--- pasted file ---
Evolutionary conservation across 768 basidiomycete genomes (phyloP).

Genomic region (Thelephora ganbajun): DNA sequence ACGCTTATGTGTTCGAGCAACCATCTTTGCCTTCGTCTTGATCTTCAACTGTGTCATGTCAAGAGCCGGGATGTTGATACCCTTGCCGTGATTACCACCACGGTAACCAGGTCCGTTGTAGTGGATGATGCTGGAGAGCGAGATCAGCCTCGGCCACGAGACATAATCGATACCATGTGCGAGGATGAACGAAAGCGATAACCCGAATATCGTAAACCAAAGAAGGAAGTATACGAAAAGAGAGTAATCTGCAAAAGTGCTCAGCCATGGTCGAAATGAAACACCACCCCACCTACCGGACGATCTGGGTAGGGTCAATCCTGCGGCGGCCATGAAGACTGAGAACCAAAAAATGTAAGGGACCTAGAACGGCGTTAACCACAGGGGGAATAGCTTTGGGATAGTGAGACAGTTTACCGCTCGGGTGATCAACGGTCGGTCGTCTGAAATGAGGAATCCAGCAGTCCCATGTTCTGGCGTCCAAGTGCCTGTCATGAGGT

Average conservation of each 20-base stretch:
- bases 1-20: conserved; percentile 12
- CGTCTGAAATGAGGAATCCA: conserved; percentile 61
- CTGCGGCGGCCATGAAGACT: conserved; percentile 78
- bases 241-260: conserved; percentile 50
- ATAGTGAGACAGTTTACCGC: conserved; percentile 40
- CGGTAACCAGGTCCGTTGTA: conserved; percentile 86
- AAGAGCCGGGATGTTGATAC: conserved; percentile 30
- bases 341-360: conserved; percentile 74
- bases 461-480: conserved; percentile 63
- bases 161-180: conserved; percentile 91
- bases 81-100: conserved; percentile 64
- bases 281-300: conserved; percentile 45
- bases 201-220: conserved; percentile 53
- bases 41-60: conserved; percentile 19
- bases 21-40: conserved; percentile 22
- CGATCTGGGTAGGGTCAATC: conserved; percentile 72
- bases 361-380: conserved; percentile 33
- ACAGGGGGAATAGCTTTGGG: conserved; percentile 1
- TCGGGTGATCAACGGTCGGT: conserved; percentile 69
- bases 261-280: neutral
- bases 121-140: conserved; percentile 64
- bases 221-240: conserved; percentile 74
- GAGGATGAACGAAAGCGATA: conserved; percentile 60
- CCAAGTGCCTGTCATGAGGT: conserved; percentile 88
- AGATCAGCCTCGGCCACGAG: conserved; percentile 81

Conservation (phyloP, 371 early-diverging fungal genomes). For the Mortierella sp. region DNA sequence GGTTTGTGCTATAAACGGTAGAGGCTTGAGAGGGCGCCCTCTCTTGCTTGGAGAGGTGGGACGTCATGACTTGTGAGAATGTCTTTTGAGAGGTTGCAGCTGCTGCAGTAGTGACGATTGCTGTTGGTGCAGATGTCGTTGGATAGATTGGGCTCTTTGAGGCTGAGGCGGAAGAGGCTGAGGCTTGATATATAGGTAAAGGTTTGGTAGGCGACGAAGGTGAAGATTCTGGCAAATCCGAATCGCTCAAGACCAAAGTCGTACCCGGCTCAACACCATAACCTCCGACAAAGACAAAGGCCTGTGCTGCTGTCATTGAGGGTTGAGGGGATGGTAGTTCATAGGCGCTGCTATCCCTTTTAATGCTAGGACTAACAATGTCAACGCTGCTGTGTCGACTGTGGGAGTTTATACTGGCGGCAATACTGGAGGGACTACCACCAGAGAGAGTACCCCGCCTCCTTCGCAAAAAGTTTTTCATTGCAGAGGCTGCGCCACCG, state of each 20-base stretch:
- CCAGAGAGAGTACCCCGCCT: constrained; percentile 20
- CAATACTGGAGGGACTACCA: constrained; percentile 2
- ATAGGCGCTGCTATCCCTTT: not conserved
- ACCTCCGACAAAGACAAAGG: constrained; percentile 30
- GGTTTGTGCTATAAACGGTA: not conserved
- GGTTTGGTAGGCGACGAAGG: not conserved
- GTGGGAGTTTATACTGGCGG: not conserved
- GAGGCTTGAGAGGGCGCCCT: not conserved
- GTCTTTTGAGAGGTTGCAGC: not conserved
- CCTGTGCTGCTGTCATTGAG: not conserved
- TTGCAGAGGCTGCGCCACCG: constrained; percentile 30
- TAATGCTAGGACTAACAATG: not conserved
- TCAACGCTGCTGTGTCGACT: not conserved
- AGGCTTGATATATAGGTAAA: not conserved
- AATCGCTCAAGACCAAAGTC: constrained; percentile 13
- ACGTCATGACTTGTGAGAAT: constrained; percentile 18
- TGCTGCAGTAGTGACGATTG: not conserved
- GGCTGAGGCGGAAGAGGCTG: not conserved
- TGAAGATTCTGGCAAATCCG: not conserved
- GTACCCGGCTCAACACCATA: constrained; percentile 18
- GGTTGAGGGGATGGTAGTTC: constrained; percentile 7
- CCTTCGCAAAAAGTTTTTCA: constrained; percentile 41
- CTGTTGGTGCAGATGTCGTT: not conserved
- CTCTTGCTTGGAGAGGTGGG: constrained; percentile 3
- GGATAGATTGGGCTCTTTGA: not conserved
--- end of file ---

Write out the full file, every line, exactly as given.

Evolutionary conservation across 768 basidiomycete genomes (phyloP).

Genomic region (Thelephora ganbajun): DNA sequence ACGCTTATGTGTTCGAGCAACCATCTTTGCCTTCGTCTTGATCTTCAACTGTGTCATGTCAAGAGCCGGGATGTTGATACCCTTGCCGTGATTACCACCACGGTAACCAGGTCCGTTGTAGTGGATGATGCTGGAGAGCGAGATCAGCCTCGGCCACGAGACATAATCGATACCATGTGCGAGGATGAACGAAAGCGATAACCCGAATATCGTAAACCAAAGAAGGAAGTATACGAAAAGAGAGTAATCTGCAAAAGTGCTCAGCCATGGTCGAAATGAAACACCACCCCACCTACCGGACGATCTGGGTAGGGTCAATCCTGCGGCGGCCATGAAGACTGAGAACCAAAAAATGTAAGGGACCTAGAACGGCGTTAACCACAGGGGGAATAGCTTTGGGATAGTGAGACAGTTTACCGCTCGGGTGATCAACGGTCGGTCGTCTGAAATGAGGAATCCAGCAGTCCCATGTTCTGGCGTCCAAGTGCCTGTCATGAGGT

Average conservation of each 20-base stretch:
- bases 1-20: conserved; percentile 12
- CGTCTGAAATGAGGAATCCA: conserved; percentile 61
- CTGCGGCGGCCATGAAGACT: conserved; percentile 78
- bases 241-260: conserved; percentile 50
- ATAGTGAGACAGTTTACCGC: conserved; percentile 40
- CGGTAACCAGGTCCGTTGTA: conserved; percentile 86
- AAGAGCCGGGATGTTGATAC: conserved; percentile 30
- bases 341-360: conserved; percentile 74
- bases 461-480: conserved; percentile 63
- bases 161-180: conserved; percentile 91
- bases 81-100: conserved; percentile 64
- bases 281-300: conserved; percentile 45
- bases 201-220: conserved; percentile 53
- bases 41-60: conserved; percentile 19
- bases 21-40: conserved; percentile 22
- CGATCTGGGTAGGGTCAATC: conserved; percentile 72
- bases 361-380: conserved; percentile 33
- ACAGGGGGAATAGCTTTGGG: conserved; percentile 1
- TCGGGTGATCAACGGTCGGT: conserved; percentile 69
- bases 261-280: neutral
- bases 121-140: conserved; percentile 64
- bases 221-240: conserved; percentile 74
- GAGGATGAACGAAAGCGATA: conserved; percentile 60
- CCAAGTGCCTGTCATGAGGT: conserved; percentile 88
- AGATCAGCCTCGGCCACGAG: conserved; percentile 81

Conservation (phyloP, 371 early-diverging fungal genomes). For the Mortierella sp. region DNA sequence GGTTTGTGCTATAAACGGTAGAGGCTTGAGAGGGCGCCCTCTCTTGCTTGGAGAGGTGGGACGTCATGACTTGTGAGAATGTCTTTTGAGAGGTTGCAGCTGCTGCAGTAGTGACGATTGCTGTTGGTGCAGATGTCGTTGGATAGATTGGGCTCTTTGAGGCTGAGGCGGAAGAGGCTGAGGCTTGATATATAGGTAAAGGTTTGGTAGGCGACGAAGGTGAAGATTCTGGCAAATCCGAATCGCTCAAGACCAAAGTCGTACCCGGCTCAACACCATAACCTCCGACAAAGACAAAGGCCTGTGCTGCTGTCATTGAGGGTTGAGGGGATGGTAGTTCATAGGCGCTGCTATCCCTTTTAATGCTAGGACTAACAATGTCAACGCTGCTGTGTCGACTGTGGGAGTTTATACTGGCGGCAATACTGGAGGGACTACCACCAGAGAGAGTACCCCGCCTCCTTCGCAAAAAGTTTTTCATTGCAGAGGCTGCGCCACCG, state of each 20-base stretch:
- CCAGAGAGAGTACCCCGCCT: constrained; percentile 20
- CAATACTGGAGGGACTACCA: constrained; percentile 2
- ATAGGCGCTGCTATCCCTTT: not conserved
- ACCTCCGACAAAGACAAAGG: constrained; percentile 30
- GGTTTGTGCTATAAACGGTA: not conserved
- GGTTTGGTAGGCGACGAAGG: not conserved
- GTGGGAGTTTATACTGGCGG: not conserved
- GAGGCTTGAGAGGGCGCCCT: not conserved
- GTCTTTTGAGAGGTTGCAGC: not conserved
- CCTGTGCTGCTGTCATTGAG: not conserved
- TTGCAGAGGCTGCGCCACCG: constrained; percentile 30
- TAATGCTAGGACTAACAATG: not conserved
- TCAACGCTGCTGTGTCGACT: not conserved
- AGGCTTGATATATAGGTAAA: not conserved
- AATCGCTCAAGACCAAAGTC: constrained; percentile 13
- ACGTCATGACTTGTGAGAAT: constrained; percentile 18
- TGCTGCAGTAGTGACGATTG: not conserved
- GGCTGAGGCGGAAGAGGCTG: not conserved
- TGAAGATTCTGGCAAATCCG: not conserved
- GTACCCGGCTCAACACCATA: constrained; percentile 18
- GGTTGAGGGGATGGTAGTTC: constrained; percentile 7
- CCTTCGCAAAAAGTTTTTCA: constrained; percentile 41
- CTGTTGGTGCAGATGTCGTT: not conserved
- CTCTTGCTTGGAGAGGTGGG: constrained; percentile 3
- GGATAGATTGGGCTCTTTGA: not conserved